First, avoid trans fats like the plague. Not only are they linked to all the negative health effects mentioned in my “Six Rules of Thumb”, they have been shown to, in conjunction with other unhealthy habits, elevate serum cortisol3.
The importance of Omega 3:6 ratios cannot be overstated. The anti-inflammatory effects associated with a proper Omega 3 fatty acid intake dwarf that of most other “anti-inflammation” foods. As stated earlier, cortisol and systemic inflammation feed off one another in a dangerous cycle, despite cortisol’s acutely positive effects. Taking a daily dose of around 3-5g EPA/DHA Omega 3 fish oil pills and opting for naturally fed and raised meats and meat products are great ways to go about increasing this ratio in our favor.
This one may come as a hard blow to most college students, but the negative health consequences of binge drinking are undisputable, and increased cortisol levels are no exception. There is a strong positive correlation between alcohol consumption and cortisol levels4, meaning you are doing yourself no favors by abusing it throughout the week. I am by no means perfect, nor do I expect others to be; just use your judgment on this, and be an adult about how you treat your body.
While not technically diet-related, sleep is a non-negotiable if you hope to have any say in your stress levels; it plays a tremendous role in regulating cortisol levels5. It is physiologically impossible to do work anywhere near peak performance when you are deprived of sleep. It is understandable that it often feels as though there are not enough hours in the day to study, but sleep must always come first.
My final suggestion would be to ensure you are eating enough; low-calorie diets seem to stimulate cortisol secretion further6. If you are attempting to lose weight by restricting calories, just make sure you are doing everything within your power to ensure healthy hormone levels; get a lot of healthy fats in your diet, exercise, and re-evaluate your diet if you notice weight loss stalling inappropriately. I have yet to cover caloric intake, or anything on the hierarchical model of nutrition, yet, but hormonal balance will be considered heavily in that.
So, here are the takeaways:
-Avoid trans fats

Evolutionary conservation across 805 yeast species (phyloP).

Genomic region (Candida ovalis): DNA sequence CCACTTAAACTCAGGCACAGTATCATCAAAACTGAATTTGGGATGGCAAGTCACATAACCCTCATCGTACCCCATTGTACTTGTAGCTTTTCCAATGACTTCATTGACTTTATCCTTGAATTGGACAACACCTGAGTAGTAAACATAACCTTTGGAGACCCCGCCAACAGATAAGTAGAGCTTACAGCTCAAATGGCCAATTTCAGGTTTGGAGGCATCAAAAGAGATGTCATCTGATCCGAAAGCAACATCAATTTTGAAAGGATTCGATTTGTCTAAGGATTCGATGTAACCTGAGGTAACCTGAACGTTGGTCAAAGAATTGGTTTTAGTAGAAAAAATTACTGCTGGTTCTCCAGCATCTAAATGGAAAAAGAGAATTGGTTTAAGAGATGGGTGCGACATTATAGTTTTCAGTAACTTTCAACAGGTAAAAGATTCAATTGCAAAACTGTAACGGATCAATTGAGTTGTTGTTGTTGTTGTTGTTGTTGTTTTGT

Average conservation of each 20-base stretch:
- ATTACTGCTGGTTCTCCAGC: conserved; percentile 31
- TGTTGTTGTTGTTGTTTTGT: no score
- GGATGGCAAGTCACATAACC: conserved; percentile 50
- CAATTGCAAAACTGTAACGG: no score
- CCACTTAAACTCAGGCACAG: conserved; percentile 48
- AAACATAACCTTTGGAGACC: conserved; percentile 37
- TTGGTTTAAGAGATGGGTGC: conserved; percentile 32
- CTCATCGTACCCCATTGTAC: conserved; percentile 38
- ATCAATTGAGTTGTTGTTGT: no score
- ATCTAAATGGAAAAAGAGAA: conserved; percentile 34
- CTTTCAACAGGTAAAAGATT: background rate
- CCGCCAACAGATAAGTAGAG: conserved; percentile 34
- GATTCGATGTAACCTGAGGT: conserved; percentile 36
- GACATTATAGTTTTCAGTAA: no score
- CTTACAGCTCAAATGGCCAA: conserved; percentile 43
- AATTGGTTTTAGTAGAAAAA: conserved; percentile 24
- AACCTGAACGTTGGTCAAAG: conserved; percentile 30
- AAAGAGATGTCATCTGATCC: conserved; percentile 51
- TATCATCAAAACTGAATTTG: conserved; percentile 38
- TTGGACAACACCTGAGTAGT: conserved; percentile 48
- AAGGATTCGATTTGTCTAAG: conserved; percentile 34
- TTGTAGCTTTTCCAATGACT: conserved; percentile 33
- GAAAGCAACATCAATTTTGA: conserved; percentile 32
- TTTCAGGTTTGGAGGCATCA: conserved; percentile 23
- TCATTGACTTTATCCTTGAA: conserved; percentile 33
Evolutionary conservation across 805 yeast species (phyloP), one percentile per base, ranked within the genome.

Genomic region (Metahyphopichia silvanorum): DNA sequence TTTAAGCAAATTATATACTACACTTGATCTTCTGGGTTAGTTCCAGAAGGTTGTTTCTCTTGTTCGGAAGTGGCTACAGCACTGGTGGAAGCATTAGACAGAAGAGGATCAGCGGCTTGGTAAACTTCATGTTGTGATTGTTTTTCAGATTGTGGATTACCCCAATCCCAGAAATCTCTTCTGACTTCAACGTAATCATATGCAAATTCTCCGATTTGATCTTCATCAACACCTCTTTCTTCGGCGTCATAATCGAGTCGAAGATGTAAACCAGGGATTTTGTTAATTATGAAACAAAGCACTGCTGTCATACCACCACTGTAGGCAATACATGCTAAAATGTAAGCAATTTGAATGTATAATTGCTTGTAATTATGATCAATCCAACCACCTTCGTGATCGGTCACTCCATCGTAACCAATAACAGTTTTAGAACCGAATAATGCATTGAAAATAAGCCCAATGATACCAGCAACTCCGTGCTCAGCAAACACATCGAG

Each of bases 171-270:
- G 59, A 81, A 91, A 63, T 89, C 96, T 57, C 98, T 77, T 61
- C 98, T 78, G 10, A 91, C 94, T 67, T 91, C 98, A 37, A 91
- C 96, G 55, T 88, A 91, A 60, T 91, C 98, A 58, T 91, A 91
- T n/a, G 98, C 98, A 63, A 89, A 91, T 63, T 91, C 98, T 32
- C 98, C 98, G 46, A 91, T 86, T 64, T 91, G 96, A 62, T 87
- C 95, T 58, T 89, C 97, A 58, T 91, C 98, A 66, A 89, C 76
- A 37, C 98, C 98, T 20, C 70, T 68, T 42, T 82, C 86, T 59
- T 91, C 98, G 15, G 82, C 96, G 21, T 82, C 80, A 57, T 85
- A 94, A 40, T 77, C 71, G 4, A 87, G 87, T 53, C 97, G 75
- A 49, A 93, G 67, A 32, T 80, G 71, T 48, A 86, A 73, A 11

-Proper Omega 3:6 ratio
-Moderate your drinking
-Make sleep a priority
-Eat enough or, if you are dieting, ensure you are doing it in as healthy a way as possible
Finals are an inherently stressful time, but the notion that you have to be stressed out to unhealthy levels every semester for four years is absurd. Our society, and college culture in general, seems to prioritize productivity over mental and physical wellbeing, but it absolutely does not have to be this way.
Abusing caffeine, pulling all-nighters, and eating whatever junk you can get your hands on are inexcusable ways of making it through finals week. Treating your body properly does not have to mean you cannot have fun and enjoy yourself; it is simply imperative that you are able to practice moderation and give your body the fuel it needs to function optimally.
- “Insulin Resistance and Prediabetes.” Accessed December 8, 2015. http://www.niddk.nih.gov/health-information/health-topics/Diabetes/insulin-resistance-prediabetes/Pages/index.aspx.
- Galon, Jérôme, Denis Franchimont, Naoki Hiroi, Gregory Frey, Antje Boettner, Monika Ehrhart-Bornstein, John J. O’shea, George P. Chrousos, and Stefan R. Bornstein. “Gene Profiling Reveals Unknown Enhancing and Suppressive Actions of Glucocorticoids on Immune Cells.” The FASEB Journal 16, no. 1 (January 1, 2002): 61–71. doi:10.1096/fj.01-0245com.
- Collison, Kate S., Marya Z. Zaidi, Soad M. Saleh, Angela Inglis, Rhea Mondreal, Nadine J. Makhoul, Razan Bakheet, Joey Burrows, Norton W. Milgram, and Futwan A. Al-Mohanna. “Effect of Trans-Fat, Fructose and Monosodium Glutamate Feeding on Feline Weight Gain, Adiposity, Insulin Sensitivity, Adipokine and Lipid Profile.” The British Journal of Nutrition 106, no. 2 (July 2011): 218–26. doi:10.1017/S000711451000588X.
- Badrick, Ellena, Martin Bobak, Annie Britton, Clemens Kirschbaum, Michael Marmot, and Meena Kumari. “The Relationship between Alcohol Consumption and Cortisol Secretion in an Aging Cohort.” The Journal of Clinical Endocrinology and Metabolism 93, no. 3 (March 2008): 750–57. doi:10.1210/jc.2007-0737.
- Leproult, R., G. Copinschi, O. Buxton, and E. Van Cauter. “Sleep Loss Results in an Elevation of Cortisol Levels the next Evening.” Sleep 20, no. 10 (October 1997): 865–70.
- Tomiyama, A. Janet, Traci Mann, Danielle Vinas, Jeffrey M. Hunger, Jill DeJager, and Shelley E. Taylor. “Low Calorie Dieting Increases Cortisol.” Psychosomatic Medicine 72, no. 4 (May 2010): 357–64. doi:10.1097/PSY.0b013e3181d9523c.